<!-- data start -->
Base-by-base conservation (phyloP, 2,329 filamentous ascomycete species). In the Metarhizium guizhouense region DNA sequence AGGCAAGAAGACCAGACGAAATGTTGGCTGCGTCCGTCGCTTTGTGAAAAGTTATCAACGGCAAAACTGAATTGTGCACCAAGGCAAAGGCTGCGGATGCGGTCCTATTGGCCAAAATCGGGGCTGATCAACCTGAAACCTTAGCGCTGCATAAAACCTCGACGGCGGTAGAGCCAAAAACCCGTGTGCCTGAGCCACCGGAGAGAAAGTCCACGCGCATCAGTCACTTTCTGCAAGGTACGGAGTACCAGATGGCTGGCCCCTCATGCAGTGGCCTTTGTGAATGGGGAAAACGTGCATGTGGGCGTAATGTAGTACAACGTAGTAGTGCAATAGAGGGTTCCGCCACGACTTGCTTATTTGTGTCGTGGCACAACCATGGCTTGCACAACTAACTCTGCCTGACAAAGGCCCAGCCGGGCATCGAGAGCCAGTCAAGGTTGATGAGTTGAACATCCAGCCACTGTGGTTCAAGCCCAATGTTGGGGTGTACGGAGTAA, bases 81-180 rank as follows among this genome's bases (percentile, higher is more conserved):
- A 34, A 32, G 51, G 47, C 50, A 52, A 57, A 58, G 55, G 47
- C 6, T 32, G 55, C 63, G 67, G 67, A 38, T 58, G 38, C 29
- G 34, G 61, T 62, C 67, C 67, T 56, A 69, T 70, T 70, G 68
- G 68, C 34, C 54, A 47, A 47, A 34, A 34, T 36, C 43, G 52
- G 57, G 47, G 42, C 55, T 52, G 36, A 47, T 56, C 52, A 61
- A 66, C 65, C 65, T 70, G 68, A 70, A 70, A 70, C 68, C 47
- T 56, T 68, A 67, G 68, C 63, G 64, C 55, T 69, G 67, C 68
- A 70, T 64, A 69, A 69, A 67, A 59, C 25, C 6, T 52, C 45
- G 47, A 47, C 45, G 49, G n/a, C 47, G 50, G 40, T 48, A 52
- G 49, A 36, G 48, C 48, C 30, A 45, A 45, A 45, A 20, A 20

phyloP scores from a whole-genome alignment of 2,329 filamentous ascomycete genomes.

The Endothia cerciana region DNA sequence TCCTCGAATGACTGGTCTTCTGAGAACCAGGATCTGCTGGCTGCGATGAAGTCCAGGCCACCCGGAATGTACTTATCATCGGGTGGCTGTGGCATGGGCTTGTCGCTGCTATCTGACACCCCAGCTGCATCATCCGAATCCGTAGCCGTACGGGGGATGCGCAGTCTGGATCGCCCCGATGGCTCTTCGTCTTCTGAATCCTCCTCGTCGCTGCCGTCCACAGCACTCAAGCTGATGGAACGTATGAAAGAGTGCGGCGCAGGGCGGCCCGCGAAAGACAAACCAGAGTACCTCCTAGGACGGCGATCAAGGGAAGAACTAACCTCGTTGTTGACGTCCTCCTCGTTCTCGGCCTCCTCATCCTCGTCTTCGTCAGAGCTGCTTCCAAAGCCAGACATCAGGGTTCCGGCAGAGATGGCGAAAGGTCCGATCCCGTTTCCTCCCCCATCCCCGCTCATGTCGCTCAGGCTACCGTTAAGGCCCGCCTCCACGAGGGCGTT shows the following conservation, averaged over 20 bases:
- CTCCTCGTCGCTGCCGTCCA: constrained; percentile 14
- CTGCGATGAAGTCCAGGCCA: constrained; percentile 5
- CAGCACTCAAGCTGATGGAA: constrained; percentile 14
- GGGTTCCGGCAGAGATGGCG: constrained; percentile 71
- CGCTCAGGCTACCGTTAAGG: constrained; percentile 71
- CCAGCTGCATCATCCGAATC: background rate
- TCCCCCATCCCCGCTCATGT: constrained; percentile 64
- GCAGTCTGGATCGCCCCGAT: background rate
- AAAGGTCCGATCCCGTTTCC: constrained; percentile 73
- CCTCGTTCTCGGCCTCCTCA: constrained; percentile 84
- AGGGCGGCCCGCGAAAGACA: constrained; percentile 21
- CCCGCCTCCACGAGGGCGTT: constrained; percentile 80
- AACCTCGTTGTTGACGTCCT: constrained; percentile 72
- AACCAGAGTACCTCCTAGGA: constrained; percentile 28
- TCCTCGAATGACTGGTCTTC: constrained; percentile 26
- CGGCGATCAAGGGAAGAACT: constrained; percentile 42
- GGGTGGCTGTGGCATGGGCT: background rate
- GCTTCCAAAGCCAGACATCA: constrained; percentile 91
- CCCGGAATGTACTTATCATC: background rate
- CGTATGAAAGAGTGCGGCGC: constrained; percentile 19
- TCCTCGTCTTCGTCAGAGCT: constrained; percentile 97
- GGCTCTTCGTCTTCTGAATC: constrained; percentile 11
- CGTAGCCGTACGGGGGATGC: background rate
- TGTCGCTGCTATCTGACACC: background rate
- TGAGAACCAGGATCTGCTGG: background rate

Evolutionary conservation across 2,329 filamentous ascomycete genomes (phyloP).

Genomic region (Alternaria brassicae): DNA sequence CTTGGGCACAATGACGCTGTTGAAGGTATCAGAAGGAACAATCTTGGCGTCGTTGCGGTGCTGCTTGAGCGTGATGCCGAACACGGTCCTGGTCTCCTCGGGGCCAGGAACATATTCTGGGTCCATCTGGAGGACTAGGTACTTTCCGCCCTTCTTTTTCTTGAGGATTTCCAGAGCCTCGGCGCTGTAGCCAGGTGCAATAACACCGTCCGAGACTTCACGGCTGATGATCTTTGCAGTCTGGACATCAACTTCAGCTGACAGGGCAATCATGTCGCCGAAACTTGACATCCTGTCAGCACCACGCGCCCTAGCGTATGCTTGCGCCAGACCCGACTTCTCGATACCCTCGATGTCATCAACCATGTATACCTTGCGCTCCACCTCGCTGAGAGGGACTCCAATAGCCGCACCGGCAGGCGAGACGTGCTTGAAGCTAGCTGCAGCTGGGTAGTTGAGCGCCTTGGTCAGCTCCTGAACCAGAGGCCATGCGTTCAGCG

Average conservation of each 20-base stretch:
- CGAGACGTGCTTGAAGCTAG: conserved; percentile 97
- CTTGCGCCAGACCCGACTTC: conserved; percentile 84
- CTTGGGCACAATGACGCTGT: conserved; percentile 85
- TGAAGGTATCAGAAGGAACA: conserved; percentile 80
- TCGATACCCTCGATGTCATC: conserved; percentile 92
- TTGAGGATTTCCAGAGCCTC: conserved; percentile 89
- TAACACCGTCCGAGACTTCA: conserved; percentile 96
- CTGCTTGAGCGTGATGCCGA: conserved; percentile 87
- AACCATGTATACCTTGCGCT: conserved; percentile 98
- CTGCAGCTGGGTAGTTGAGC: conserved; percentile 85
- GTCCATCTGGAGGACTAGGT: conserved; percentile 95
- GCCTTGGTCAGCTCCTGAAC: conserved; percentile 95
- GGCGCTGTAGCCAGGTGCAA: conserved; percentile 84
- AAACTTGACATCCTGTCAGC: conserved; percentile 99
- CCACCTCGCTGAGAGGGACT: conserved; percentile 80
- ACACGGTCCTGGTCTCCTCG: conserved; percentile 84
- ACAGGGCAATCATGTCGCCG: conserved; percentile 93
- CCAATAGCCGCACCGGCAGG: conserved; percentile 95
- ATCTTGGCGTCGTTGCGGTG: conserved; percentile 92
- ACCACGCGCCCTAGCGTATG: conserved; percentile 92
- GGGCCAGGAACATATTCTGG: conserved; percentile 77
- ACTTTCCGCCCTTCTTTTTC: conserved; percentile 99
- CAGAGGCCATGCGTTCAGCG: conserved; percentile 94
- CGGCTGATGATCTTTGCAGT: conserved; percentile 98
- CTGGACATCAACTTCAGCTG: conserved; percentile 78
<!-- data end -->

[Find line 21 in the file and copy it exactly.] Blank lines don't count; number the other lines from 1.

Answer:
- GCAGTCTGGATCGCCCCGAT: background rate